There is no question that Alzheimer’s disease (AD) is a public health crisis, one that is getting worse. The Alzheimer’s Association estimated that in 2022 there were 6.5 million American age 65 or over already living with the disease, with as many as 13 million cases expected by 2050 at the current rate. It’s no wonder that federal funding for Alzheimer’s research is now more than $3.7 billion a year in a quest to cure, prevent, or at least slow the development of this devastating condition.
Much of the research has focused on the accumulation of amyloid beta plaques and tangles of tau protein in the brain. Researchers hope to find ways of detecting those abnormalities earlier, since they can help predict the development of Alzheimer’s disease years or even decades before symptoms emerge.
Another line of investigation, however, has been examining the role of insulin in the development of AD. As early as 1999, The Rotterdam Study had identified a link between Type 2 diabetes and an increased risk of developing dementia. In that study of a group of 6,370 elderly subjects, a diagnosis of Type 2 diabetes nearly doubled the risk that the subject would develop dementia within just two years.
A research team at Brown Medical School introduced the concept of “Type 3 diabetes” in a 2005 paper published after their study of insulin and insulin-like growth factor (IGF) in the brain. Their research noted significant differences between the brains of those with Alzheimer’s disease and a control group of cognitively normal adults.
In that landmark paper, researcher studied post-mortem tissue samples of 54 individuals, 28 of whom had had diagnoses of AD. In the study, mean levels of insulin and IGF were 8 to 10 times lower in the hippocampus and hypothalamus (parts of the brain critical for memory and cognition) of those with the disease than in the control group. Researchers proposed that these findings call for recognition of a new type of diabetes, one that reflects the similarities to Type 1 and Type 2, but focused on the brain.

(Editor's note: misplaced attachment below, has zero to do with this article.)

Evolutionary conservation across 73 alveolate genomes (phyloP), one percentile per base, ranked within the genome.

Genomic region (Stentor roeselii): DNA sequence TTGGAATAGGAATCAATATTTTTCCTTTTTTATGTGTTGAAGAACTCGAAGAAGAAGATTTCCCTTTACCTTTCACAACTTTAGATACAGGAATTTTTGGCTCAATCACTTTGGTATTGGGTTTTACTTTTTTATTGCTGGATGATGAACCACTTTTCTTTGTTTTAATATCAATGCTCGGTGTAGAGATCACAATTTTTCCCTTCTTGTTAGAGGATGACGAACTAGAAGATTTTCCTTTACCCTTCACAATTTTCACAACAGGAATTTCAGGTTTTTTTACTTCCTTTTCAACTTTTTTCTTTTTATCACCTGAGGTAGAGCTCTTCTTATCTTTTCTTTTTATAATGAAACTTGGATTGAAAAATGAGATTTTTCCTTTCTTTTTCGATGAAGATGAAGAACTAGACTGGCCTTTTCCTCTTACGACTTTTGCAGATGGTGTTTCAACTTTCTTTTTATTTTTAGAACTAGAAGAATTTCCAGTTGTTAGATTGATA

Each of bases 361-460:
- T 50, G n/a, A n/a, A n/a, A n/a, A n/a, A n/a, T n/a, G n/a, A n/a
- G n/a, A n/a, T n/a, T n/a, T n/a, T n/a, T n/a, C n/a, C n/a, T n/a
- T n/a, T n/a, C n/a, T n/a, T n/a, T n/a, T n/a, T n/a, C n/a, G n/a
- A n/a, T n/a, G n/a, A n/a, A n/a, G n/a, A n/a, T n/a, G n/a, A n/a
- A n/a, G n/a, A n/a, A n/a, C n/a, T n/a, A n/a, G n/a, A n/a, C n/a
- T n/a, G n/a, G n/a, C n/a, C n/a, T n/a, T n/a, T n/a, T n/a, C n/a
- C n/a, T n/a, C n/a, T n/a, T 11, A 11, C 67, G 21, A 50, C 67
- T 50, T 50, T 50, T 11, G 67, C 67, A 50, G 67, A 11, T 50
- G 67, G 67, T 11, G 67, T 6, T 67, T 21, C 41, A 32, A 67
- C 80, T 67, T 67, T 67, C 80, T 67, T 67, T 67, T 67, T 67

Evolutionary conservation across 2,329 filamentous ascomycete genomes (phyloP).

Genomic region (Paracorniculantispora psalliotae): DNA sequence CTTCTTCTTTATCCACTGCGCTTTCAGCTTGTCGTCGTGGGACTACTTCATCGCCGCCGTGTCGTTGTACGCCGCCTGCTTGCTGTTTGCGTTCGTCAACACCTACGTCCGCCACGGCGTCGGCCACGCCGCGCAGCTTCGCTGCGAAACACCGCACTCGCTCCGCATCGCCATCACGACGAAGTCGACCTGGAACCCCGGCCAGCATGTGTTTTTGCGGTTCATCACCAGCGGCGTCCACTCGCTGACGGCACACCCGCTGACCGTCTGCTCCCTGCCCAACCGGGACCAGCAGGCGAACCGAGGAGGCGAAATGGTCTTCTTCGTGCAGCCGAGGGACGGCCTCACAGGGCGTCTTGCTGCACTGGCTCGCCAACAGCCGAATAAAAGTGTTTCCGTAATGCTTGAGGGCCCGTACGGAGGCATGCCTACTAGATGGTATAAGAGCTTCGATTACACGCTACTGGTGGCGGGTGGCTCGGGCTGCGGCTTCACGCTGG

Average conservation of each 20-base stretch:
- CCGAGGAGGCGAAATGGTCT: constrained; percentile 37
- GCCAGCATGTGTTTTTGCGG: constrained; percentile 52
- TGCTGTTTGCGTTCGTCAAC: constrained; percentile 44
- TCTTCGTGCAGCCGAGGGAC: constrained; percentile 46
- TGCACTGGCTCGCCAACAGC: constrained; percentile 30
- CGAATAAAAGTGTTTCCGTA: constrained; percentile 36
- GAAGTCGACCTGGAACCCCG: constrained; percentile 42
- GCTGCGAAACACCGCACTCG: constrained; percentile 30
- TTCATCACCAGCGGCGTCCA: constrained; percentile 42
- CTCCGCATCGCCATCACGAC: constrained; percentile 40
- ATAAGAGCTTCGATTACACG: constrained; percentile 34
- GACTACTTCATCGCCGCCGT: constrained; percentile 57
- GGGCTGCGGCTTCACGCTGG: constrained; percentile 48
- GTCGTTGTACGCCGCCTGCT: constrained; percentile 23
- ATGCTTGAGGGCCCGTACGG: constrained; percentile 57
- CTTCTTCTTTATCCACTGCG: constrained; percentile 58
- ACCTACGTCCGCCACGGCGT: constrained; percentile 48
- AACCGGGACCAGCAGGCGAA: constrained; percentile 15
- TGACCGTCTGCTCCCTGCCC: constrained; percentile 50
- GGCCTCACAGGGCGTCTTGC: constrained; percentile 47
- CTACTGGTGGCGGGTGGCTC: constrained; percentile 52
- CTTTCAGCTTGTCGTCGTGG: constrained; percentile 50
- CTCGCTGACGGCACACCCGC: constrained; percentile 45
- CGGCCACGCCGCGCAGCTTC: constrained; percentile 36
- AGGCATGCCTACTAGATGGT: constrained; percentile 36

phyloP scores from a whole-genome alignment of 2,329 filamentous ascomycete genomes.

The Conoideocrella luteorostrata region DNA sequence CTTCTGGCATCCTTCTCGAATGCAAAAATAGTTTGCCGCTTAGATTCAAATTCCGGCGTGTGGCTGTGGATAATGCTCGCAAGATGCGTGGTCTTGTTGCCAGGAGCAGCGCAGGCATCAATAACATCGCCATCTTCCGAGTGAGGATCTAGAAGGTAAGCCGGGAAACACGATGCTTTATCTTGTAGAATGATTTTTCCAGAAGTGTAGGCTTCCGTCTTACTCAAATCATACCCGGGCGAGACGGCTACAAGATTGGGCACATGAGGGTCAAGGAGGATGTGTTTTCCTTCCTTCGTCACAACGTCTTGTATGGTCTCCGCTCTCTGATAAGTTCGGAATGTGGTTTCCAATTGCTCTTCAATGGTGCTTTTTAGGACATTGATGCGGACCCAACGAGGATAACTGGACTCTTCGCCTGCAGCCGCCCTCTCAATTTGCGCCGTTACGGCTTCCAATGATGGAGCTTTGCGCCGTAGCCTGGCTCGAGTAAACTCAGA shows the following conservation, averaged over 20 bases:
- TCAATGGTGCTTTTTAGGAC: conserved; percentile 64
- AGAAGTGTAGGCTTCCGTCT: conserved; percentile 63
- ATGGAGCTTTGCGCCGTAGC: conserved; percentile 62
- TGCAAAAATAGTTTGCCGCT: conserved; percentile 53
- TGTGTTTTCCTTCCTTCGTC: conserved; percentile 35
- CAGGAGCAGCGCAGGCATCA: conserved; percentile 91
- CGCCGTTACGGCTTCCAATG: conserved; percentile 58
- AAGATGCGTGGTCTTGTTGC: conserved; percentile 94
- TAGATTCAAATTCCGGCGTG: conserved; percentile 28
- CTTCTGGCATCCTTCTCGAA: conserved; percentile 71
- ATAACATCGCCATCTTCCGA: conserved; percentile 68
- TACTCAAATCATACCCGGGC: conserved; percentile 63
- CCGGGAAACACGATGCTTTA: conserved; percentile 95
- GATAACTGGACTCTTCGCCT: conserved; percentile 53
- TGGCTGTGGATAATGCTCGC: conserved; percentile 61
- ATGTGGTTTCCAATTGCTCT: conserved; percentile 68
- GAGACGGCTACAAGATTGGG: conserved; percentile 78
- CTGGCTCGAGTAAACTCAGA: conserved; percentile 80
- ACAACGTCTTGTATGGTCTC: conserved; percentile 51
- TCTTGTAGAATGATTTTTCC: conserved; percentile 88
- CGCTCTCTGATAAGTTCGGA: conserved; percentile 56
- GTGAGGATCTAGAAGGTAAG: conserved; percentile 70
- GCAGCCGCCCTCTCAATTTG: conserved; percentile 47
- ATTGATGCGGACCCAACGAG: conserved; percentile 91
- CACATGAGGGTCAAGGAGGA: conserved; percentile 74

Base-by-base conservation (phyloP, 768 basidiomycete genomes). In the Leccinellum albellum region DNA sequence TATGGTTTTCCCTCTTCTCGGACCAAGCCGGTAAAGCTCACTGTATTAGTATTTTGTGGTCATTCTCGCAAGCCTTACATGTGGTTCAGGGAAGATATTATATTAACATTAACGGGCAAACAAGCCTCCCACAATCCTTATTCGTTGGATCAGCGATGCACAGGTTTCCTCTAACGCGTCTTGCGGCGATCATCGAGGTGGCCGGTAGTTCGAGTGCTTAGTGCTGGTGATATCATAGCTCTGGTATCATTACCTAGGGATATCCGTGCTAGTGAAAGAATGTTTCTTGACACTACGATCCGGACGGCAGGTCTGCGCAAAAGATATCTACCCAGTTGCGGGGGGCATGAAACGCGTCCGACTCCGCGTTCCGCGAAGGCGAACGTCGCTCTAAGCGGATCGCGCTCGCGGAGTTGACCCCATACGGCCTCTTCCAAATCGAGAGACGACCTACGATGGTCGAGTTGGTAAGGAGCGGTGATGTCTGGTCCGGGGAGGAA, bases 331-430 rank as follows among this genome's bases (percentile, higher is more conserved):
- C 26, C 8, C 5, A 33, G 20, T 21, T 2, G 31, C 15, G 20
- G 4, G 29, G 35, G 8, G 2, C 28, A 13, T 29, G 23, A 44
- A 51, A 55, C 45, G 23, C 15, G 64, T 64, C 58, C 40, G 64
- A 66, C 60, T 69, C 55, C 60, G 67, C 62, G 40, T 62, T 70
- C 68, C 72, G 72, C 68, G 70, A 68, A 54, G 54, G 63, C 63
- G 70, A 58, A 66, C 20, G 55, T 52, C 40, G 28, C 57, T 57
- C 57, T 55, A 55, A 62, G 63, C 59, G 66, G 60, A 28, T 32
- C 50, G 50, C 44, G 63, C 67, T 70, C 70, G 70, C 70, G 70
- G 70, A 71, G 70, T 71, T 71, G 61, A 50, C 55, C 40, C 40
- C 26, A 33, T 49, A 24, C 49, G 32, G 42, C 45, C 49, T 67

Although not yet universally accepted as a separate type of diabetes, the concept of Alzheimer’s disease as a disorder of insulin has received significant attention over the past two decades. Many studies have found an association between Type 2 diabetes and Alzheimer’s disease and have noted similarities between how impaired insulin metabolism affects the brain and how it affects other organs.
The Centers for Disease Control and Prevention (CDC) has published a list of lifestyle factors that influence the risk of developing Alzheimer’s disease. That list will look familiar to anyone who has an interest in reducing risk of developing diabetes: the top four high blood pressure, inactivity, obesity and diabetes. The similarity in risk factors is striking, and it’s not a big leap to conclude that the same habits that increase risk of diabetes also increase risk of Alzheimer’s disease.
We cannot eliminate the risks of developing dementia completely (some individuals have a genetic predisposition), but a 2022 study from the University of Minnesota found that 41 percent of all cases of Alzheimer’s disease in the U.S. are associated with just 12 lifestyle factors. The top three are high blood pressure, obesity, and a sedentary lifestyle.
With so much at stake – the lost quality of life, the burden on families, and the enormous health care costs – we should be doing everything in our control to reduce our own risk, and the risk of loved ones. For more details on managing risk, I suggest reading my guide to Type 2 Diabetes. Habits that reduce your risk of that disorder are also likely to help protect against Alzheimer’s disease.
Andrew Weil, M.D.
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